We inaugurate the blog and the category of “history” talking about the House of Trade, one of the places that visitors to the Real Alcazar of Seville know less. When we visit the monument, it is one of the places that initially do not attract much our attention at first sight. However, the House of Trade is an institution with an enormous importance for the city of Seville, but also interesting for the history of the world.
The House of Trade was established by the Crown of Castile in 1503 in the Port of Seville as an organism of the crown for the Spanish Empire. The main objective of the House of Trade was the control and management of maritime transport and trade between the Spanish Empire and its colonies. It was located inside the Royal Alcazar, the Royal Palace of Seville.
You can visit part of the old building. The two spaces, preserved today, which retain an important part of the story are the Admiral Quarter and the Old Chapel. To this institution, where they passed characters like Christopher Columbus or Isabel The Catholic, came the gold and silver of America, making this city the heart of commerce in the 16th century.
First of all, we must talk about the Alejandrinas bulls, which gave the crown of Castile “all the islands and lands found and to find, discovered and to discover, that are or may be or appear to be in the route of navigation or travel to the west or south, either in the western part or in the southern and eastern and Indian regions. ” In other words, shortly after the discovery of America, these papal bulls granted to the Catholic monarchs, Isabel I of Castile and Ferdinand II of Aragon, the right to conquer American territories and to spread the Catholic faith to the distant colonies of the empire Spanish. They were issued by Pope Alexander VI in 1493.
The Crown of Castile chose the Port of Seville as the headquarters of the trade with America for many reasons. But the main one was the Guadalquivir, a navigable river at the time. It allowed the boats to be more protected than a port on the coast, like Cadiz. In addition, the city had excellent interior communications with the rest of the cities of the kingdom. In this way, Sevilla became the port and gate of the Indies and the main financial centre of Europe. Many merchants and business men saw the opportunity for wealth in the city.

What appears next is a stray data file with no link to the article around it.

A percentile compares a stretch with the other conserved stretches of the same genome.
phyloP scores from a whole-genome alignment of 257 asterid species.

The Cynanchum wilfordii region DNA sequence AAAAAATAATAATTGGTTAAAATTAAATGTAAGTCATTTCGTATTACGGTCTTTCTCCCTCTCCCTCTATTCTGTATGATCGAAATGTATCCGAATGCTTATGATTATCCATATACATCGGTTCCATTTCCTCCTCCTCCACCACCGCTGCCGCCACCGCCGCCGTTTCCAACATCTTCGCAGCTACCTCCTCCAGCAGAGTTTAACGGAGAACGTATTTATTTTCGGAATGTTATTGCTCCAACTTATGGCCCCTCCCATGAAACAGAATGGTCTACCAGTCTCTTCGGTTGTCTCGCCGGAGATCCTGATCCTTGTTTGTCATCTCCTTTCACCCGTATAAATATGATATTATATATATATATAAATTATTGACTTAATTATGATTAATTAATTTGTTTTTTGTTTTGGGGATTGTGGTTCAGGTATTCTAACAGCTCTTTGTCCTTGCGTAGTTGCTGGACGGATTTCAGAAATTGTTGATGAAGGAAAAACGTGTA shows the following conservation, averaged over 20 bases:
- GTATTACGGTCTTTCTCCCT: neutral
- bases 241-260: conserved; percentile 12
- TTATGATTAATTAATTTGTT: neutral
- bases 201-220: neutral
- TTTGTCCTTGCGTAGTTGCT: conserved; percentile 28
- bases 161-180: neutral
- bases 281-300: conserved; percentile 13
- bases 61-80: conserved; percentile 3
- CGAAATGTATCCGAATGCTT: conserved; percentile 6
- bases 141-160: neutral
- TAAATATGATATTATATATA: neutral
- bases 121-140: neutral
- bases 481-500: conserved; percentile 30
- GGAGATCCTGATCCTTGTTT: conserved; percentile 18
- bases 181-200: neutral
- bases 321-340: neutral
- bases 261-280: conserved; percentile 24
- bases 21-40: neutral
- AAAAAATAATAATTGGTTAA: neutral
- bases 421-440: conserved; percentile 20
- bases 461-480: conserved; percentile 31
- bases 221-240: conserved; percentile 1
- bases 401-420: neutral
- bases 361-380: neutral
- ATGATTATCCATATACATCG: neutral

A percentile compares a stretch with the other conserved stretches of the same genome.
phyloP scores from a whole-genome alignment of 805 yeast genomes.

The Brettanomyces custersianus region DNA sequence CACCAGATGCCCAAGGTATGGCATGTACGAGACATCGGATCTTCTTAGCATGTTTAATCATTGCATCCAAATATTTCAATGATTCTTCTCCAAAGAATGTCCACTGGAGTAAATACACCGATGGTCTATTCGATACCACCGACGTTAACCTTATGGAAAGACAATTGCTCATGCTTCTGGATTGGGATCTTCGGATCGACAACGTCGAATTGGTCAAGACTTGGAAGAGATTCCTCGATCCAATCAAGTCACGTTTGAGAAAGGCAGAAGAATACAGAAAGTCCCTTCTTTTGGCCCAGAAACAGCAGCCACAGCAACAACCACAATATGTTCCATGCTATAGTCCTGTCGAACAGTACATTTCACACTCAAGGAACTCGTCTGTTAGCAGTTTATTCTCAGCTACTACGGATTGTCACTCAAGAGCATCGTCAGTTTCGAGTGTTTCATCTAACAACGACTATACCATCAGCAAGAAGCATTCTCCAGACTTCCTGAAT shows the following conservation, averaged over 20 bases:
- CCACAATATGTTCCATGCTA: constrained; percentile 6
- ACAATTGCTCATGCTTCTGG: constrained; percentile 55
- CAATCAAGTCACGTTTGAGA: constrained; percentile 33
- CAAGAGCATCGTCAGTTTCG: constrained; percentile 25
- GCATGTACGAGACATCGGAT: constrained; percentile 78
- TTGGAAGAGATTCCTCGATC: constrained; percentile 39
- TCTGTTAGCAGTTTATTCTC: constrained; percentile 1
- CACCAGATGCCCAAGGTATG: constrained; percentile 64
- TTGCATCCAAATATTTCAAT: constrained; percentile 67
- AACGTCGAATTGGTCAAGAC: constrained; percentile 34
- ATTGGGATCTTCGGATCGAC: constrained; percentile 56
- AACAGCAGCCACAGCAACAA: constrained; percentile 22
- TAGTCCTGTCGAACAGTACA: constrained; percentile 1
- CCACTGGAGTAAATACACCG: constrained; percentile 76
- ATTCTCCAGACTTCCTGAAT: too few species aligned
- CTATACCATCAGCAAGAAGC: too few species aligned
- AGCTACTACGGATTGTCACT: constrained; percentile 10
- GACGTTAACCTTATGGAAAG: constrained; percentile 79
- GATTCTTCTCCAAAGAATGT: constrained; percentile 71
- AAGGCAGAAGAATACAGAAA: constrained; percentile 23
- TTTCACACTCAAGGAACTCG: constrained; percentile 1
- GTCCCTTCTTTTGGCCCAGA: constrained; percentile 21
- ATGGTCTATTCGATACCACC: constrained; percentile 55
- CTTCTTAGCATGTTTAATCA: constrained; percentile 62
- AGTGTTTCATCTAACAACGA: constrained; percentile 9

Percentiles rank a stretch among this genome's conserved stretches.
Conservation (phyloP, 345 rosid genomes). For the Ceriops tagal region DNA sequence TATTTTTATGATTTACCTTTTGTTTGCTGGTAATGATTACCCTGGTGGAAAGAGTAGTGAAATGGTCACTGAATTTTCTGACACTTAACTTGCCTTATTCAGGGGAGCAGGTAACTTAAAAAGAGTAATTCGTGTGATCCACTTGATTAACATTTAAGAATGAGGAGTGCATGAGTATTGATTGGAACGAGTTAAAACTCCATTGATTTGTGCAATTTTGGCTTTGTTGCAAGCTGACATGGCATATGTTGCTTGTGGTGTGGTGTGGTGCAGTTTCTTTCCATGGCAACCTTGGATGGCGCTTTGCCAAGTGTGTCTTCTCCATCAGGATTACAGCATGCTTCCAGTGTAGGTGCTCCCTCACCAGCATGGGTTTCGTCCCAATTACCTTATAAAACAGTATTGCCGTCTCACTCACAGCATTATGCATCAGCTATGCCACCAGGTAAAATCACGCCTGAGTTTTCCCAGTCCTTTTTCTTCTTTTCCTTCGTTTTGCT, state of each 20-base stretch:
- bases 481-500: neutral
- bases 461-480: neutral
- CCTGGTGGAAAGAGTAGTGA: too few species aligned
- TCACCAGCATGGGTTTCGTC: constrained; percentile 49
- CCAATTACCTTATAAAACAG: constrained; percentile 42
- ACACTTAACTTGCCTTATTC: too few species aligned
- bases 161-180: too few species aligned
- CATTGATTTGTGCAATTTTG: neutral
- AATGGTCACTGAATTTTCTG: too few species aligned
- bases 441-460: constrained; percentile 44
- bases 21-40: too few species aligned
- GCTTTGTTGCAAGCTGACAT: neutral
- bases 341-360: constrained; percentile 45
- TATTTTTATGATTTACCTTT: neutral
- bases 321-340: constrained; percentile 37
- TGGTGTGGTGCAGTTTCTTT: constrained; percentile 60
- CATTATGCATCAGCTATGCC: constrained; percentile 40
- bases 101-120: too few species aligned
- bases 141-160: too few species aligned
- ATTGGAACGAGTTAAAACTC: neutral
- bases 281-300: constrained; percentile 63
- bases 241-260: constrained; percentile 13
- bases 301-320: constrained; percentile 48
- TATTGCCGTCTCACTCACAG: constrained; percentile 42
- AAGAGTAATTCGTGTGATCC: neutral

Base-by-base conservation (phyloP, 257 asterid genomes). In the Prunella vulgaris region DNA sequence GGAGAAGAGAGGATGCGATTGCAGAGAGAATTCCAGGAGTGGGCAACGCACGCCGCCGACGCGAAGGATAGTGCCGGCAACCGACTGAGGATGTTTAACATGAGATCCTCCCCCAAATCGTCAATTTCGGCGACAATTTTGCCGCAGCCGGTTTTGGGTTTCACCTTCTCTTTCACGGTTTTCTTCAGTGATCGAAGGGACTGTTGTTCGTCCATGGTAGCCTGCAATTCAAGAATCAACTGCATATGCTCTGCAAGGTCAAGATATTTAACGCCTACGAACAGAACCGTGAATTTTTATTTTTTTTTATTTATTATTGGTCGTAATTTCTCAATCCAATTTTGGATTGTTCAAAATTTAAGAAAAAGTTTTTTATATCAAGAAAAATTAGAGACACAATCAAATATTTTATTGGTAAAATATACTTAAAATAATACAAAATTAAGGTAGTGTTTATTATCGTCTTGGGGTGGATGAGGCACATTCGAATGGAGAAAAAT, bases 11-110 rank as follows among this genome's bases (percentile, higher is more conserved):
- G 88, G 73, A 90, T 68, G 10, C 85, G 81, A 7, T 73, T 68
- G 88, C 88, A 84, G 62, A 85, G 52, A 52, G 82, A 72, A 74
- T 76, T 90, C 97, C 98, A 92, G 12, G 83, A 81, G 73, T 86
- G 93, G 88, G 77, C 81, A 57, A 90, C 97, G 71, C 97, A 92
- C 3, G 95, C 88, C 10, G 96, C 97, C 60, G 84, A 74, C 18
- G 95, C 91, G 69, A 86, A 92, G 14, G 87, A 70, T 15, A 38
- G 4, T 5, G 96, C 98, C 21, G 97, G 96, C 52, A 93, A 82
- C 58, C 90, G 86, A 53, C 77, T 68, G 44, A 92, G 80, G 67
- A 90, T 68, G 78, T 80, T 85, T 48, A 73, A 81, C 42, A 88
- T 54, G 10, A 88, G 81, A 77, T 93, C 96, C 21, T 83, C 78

The House of Trade collected all colonial taxes, approved all exploration and trade travel, kept secret information about trade routes and new discoveries, licensed captains and sailors and administered the law Commercial. A rate of 20% of all precious metals entering Sevilla, the fifth real (Quinto Real), was collected by the House of Trade. This commercial boom lasted up to 1717, when the House of Trade moved to Cadiz because the river did not allow navigation to the port of Seville for large-draught boats.
The realization of nautical charts and maps was a fundamental company for the success of the voyages of discovery. The House of Trade had a large number of cartographers and navigators, archivists, scribes and others involved in the production and administration of the Real Registry (Padrón Real), which was the official Spanish master map used as a template for the maps present in all Spanish ships during the 16th century. The Real Registry (Padrón Real) was constantly improved since its first version in 1507.
We want to remember the wonderful past of the city of Seville. We will tell incredible stories stored in the corners of this institution. You can know all this and much more in the visit to the Alcazar of Seville.